What do you know about multiple sclerosis? Chances are, very little. “Many people aren’t aware of the symptoms of multiple sclerosis, or even of the condition itself,” says Dr. Emma Gray. Considering that approximately 2.5 million people around the world have multiple sclerosis, it is surprising that there is such lack of awareness, but sadly, this is the case.

Dr. Gray is research communications manager at the Multiple Sclerosis Society – a UK charity that funds multiple sclerosis (MS) research, provides information and support to people with MS, and plays a large role in increasing awareness of the condition.

For the MS society and numerous MS charities worldwide, March and April are the key times of the year for raising awareness. For the US, March is National Multiple Sclerosis Education and Awareness Month, while in the UK, MS awareness week will take place from April 28th – May 4th.

In line with these campaigns, we look at the signs and symptoms associated with MS, how the disease is diagnosed, treatment options and what is being done to increase awareness of the disease.

MS is a condition of the central nervous system (CNS). It is an autoimmune disease, meaning the immune system attacks itself.

It is believed that T cells (immune cells) in the body mistake myelin – the protective coating of the nerve cell fibers – for a foreign invader and attack it, just like they might attack a virus or bacteria.

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It is believed that MS is caused by T cells attacking myelin – the protective coating of the nerve cell fibers.

Diagnosis of MS is most common in adults between the ages of 20 and 40, but children and older adults can still develop the condition. The disease is most common in women, who are three times more likely to develop it than men.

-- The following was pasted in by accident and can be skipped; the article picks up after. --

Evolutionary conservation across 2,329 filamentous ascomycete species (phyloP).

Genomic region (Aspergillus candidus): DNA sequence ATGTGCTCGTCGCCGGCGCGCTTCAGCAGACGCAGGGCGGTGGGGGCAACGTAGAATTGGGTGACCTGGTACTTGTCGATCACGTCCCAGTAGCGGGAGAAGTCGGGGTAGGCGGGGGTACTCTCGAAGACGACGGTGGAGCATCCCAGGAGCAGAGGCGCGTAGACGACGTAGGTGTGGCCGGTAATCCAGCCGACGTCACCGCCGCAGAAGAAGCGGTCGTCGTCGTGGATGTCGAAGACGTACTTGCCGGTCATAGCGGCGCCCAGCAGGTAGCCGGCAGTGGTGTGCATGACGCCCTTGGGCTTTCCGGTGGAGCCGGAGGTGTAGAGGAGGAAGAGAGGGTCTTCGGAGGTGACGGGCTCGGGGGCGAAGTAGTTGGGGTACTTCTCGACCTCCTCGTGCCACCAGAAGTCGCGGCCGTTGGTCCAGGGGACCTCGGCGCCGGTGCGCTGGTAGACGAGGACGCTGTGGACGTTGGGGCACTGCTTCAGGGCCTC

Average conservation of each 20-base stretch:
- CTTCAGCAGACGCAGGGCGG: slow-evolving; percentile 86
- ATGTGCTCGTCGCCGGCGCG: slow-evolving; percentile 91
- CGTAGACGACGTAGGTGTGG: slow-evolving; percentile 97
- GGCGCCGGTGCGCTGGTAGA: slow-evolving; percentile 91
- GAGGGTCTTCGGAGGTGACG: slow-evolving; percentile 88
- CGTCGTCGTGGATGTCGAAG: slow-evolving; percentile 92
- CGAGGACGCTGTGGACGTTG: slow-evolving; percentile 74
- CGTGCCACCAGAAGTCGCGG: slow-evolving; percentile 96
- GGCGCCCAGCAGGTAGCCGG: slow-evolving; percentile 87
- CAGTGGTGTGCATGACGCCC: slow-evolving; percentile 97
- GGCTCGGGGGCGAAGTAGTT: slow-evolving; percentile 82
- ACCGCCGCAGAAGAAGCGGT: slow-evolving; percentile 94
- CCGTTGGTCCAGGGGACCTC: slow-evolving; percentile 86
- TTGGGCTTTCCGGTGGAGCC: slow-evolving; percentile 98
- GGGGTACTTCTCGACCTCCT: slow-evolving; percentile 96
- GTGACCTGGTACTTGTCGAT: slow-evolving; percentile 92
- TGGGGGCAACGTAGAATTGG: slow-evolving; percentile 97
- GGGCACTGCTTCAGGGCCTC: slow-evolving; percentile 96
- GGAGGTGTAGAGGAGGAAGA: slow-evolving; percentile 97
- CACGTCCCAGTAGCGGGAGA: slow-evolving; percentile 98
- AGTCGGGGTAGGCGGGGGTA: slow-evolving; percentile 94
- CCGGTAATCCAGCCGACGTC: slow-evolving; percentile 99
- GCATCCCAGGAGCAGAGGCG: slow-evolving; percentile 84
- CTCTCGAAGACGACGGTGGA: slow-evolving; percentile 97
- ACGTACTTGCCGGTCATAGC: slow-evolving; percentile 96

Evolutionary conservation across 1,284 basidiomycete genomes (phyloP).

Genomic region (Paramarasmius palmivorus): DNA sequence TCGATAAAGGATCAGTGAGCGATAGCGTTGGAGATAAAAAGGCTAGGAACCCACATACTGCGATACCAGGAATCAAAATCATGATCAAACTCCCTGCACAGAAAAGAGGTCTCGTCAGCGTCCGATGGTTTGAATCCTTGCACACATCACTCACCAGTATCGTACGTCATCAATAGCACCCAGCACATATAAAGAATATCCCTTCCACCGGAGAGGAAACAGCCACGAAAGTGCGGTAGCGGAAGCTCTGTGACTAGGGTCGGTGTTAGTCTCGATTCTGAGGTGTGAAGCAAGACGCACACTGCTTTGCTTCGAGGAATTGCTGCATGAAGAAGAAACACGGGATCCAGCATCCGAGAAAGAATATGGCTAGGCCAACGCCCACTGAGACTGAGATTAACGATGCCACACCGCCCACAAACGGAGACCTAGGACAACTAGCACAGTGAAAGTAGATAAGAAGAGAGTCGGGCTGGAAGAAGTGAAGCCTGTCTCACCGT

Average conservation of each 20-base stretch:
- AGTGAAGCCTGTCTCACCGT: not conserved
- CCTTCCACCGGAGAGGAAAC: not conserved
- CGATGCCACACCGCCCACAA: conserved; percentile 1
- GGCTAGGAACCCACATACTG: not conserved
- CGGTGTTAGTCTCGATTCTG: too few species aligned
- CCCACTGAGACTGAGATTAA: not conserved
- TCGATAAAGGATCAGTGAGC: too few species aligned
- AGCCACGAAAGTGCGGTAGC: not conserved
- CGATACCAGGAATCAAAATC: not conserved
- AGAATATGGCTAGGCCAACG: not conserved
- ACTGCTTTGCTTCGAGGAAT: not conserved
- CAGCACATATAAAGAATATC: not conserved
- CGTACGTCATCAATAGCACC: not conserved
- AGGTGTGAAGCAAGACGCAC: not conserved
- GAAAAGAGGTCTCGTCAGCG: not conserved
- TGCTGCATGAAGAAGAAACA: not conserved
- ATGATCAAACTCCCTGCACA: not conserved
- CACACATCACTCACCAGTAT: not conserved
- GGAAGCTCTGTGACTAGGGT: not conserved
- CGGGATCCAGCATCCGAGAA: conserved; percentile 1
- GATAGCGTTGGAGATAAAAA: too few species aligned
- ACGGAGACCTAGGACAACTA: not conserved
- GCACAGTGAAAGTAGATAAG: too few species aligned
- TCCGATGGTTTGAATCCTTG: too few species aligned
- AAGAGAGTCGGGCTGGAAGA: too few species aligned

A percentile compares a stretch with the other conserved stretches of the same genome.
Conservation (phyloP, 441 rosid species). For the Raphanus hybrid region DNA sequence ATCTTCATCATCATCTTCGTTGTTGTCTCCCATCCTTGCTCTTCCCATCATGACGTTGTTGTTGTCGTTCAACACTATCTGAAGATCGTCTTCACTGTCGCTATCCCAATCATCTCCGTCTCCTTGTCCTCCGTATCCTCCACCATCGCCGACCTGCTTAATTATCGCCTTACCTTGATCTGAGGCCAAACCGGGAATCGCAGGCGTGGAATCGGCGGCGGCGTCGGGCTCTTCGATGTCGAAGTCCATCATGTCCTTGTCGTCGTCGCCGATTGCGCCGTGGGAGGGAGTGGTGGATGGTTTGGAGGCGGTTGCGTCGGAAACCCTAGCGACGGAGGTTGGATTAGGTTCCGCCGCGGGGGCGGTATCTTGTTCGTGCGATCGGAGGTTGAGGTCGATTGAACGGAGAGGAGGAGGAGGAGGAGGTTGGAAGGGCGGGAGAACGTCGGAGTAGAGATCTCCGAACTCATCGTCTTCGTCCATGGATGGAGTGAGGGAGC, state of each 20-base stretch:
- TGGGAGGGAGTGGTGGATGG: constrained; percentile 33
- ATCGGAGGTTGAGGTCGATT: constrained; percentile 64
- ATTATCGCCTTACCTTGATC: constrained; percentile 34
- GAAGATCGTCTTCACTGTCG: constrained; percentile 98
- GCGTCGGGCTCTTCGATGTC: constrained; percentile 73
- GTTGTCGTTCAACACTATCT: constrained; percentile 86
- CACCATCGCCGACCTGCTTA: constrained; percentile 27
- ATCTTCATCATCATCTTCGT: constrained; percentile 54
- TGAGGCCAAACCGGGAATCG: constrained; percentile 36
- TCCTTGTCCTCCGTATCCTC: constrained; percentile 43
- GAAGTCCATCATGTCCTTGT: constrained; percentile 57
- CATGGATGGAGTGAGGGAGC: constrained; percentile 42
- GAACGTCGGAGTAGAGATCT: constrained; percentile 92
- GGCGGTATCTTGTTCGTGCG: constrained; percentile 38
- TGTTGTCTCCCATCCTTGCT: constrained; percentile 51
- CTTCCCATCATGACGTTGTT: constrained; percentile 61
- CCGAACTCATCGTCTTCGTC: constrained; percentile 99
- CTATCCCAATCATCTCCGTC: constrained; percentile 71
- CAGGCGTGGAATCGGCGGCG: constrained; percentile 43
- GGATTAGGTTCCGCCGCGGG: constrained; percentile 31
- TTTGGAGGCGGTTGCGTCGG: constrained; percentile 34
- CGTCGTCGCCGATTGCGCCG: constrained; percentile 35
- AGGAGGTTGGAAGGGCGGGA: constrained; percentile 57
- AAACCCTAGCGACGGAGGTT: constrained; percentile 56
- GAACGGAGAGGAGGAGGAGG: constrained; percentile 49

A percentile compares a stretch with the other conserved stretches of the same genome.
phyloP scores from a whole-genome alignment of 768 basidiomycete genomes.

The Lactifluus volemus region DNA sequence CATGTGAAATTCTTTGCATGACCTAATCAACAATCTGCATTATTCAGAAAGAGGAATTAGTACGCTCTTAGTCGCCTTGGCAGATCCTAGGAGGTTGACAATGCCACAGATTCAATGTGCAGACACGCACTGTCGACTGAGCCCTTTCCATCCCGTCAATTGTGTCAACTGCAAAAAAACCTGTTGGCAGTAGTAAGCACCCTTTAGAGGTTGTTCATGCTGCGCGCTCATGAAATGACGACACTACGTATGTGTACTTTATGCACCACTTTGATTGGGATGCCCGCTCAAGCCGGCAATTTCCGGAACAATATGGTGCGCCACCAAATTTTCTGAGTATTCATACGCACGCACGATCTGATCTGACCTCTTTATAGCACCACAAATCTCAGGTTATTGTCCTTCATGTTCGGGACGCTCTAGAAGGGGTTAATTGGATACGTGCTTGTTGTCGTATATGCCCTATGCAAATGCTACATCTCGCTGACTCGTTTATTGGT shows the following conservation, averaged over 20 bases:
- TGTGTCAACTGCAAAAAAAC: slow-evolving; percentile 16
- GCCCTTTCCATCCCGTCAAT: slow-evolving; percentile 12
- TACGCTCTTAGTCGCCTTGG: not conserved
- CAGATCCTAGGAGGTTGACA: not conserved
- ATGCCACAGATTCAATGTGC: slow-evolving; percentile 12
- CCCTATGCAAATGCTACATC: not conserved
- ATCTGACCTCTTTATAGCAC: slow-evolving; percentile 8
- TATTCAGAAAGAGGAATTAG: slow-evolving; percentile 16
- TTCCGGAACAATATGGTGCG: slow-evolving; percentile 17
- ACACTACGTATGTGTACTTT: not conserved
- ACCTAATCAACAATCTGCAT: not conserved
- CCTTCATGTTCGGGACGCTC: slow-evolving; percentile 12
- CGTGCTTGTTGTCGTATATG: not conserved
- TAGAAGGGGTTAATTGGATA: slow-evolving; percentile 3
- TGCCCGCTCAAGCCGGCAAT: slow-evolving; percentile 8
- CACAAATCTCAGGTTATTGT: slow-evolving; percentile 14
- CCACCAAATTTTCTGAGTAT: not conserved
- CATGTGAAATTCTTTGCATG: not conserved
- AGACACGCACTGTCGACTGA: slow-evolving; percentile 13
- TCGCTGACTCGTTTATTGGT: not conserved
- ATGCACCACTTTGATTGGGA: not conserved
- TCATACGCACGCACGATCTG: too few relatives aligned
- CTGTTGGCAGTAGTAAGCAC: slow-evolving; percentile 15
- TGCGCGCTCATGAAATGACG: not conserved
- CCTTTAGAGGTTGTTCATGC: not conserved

MS is not a hereditary condition. However, if a person has a family member with the disease, their risk of developing MS increases from 1 in 1,000 to 1 in 50.

According to the MS society, the condition is more common in people who live further away from the equator.

It is very common in Britain, North America, Canada, Scandinavia, southern Australia and New Zealand, but extremely rare in Malaysia or Equador – suggesting that environmental factors may play a role in disease development.

Past research has suggested other factors may be a cause of MS. Medical News Today recently reported on a study suggesting that obesity and the use of birth control pills may increase MS risk, while other research suggests that a soil-based bacteria called Clostrodium perfringens may be a cause.

When myelin around the nerve fibers is damaged, the electrical impulses sent from the brain to the nerves is disrupted.

This can cause an array of symptoms, which commonly include:

  • Vision problems – particularly optic neuritis (inflammation of the optic nerve)
  • Balance problems and dizziness
  • Bladder problems
  • Bowel problems
  • Cognitive problems
  • Stiffness and/or spasms.

However, Dr. Gray notes that MS is a complex condition. The majority of people will not experience all of these symptoms and will not have all of them at the same time.

But does this variability in symptoms pose a problem in diagnosing the condition?

“Diagnosing multiple sclerosis can be complicated, not least because there is no one test that conclusively indicates the presence of the disease,” says Laura Amiss-Smith, MS advice and information supervisor at MS-UK – a UK charity that offers support and information for people affected by MS.

A series of neurological tests are carried out in order to diagnose a patient with MS. The most common is magnetic resonance imaging (MRI), which diagnoses approximately 90% of people with the disease.

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MRI scanning is the most common way of diagnosing a patient with MS.

Neurological examination is also a common form of diagnosis. This involves a neurologist asking a series of questions to determine a person’s past symptoms and problems, as well as a physical examination to check changes or weaknesses in eye movements, leg or hand coordination, speech, balance, sensation or reflexes.

Evoked Potentials can also diagnose MS. This measures the time it takes for nerves to respond to stimulation and the level of that response.

Lumbar puncture, also know as a spinal tap, is a less common form of MS diagnosis. Under local anesthetic, a needle is inserted into the space around the spinal cord and takes a sample of cerebrospinal fluid. It is then tested for abnormalities, as most people with MS have antibodies in cerebrospinal fluid.

As well as being a complicated process, diagnosing MS can be a lengthy one. Since none of the symptoms of MS are unique to the condition, it can take several months of tests, sometimes longer, before full diagnosis is reached.